A few evenings ago you told me that you are too weak and tired to go on, and you need me to be strong for you. You, the strong one, my man of steel, need me to help you during the hardest time of your life. You asked me to stay close to home from here on out, because you feel safer knowing I am close. Me, the weak one, your little girl, makes you feel safer. How can that be? I thought you were invincible.
The surgeries, the needles, the drain tube, and the awful diagnosis scared me, but not you. You stayed strong. You said comforting things to me, and told me you were not afraid. And you were not.
Sixteen months ago, the doctors said you had weeks to live. I said, “You don’t know my dad. He is not like most other guys.”
But things are getting harder physically now. You are tired. It turns out that you, my superhero, can get tired, too tired to carry on.
You have taught me so many things over the years, and you are still teaching me. These last few months you have been teaching me how to be strong during the toughest of times. You have so much wisdom, and so much faith. You have been such a great example.
My mind is whirling. I am playing all of my favorite times with you over and over again in my head.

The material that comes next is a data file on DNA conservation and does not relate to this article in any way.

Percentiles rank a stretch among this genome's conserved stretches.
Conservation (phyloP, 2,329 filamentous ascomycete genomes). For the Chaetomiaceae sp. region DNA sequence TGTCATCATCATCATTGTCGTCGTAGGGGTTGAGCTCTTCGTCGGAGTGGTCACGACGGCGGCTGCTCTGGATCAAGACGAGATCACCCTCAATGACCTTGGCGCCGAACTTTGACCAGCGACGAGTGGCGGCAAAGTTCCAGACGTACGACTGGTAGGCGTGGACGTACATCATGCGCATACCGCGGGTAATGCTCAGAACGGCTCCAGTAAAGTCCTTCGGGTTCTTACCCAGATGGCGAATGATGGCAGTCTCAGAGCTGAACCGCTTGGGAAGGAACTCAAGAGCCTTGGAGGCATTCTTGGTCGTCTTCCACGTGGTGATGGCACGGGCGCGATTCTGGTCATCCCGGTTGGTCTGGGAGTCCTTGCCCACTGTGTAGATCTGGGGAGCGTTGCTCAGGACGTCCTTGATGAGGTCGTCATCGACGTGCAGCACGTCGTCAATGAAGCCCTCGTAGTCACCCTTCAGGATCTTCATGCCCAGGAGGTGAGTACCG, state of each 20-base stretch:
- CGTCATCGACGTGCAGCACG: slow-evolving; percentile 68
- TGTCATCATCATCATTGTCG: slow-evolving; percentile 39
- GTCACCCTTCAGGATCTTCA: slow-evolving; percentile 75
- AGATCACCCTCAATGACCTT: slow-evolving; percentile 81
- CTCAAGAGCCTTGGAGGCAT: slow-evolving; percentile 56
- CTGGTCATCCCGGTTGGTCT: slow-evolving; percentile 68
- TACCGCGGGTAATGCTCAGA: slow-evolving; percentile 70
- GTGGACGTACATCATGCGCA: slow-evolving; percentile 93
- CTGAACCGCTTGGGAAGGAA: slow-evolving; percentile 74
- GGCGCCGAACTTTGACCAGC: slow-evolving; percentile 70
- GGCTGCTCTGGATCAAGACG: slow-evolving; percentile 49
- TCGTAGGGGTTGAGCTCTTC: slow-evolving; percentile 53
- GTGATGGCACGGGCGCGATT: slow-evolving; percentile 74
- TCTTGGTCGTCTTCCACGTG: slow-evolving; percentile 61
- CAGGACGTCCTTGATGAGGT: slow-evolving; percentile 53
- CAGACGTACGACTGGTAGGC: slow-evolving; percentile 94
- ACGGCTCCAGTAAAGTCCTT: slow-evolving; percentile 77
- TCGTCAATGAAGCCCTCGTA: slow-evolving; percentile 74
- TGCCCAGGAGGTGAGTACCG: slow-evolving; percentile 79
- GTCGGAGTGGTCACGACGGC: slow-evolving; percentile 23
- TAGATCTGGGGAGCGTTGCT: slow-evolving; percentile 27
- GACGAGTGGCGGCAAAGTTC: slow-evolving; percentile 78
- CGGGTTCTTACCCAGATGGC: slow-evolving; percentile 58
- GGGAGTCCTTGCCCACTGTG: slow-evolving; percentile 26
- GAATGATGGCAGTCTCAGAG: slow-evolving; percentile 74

Remember when you taught me to drive? I was really struggling with the manual transmission. The drivers’ ed teacher tried to teach me about the friction point and how to apply the gas while letting up on the clutch. I couldn’t get it right. But you taught me in one evening in your old Nissan pick up truck. I wrecked that truck once. You never even frowned at me. You were just glad I wasn’t hurt.
I was your passenger the last time you were behind a steering wheel. Your reflexes had slowed, but you did not scare me. I had more confidence in you than you did yourself. But, when you were sure you no longer wanted to drive, it only meant that I got to spend even more time with you, driving you everywhere you needed to go. You planned all your outings around lunchtime so you could always treat me to lunch.
Remember teaching me to shoot? You set up targets in the garage so I could practice with a pellet gun, and then you took me hunting. When I repeatedly begged you to let me shoot your shotgun, you stood right behind me to absorb the recoil that I was so sure I could handle on my own. That kick was hard, and would have knocked me down. You were ready with your body braced right behind me and you caught me. You always let me try to be independent, and then stepped in to catch me when I had overestimated my ability.
I wish you could be there forever, standing right behind me, ready to absorb the shock for me. The shock I will feel soon will be far worse than a physical one.
Remember the times you took me coon hunting with your dad? I know you both had to walk so much slower with me along. Maybe you knew you were helping me to make memories that would last a lifetime. And maybe you knew that someday you would be the one asking me to walk so much slower so you could keep up with me.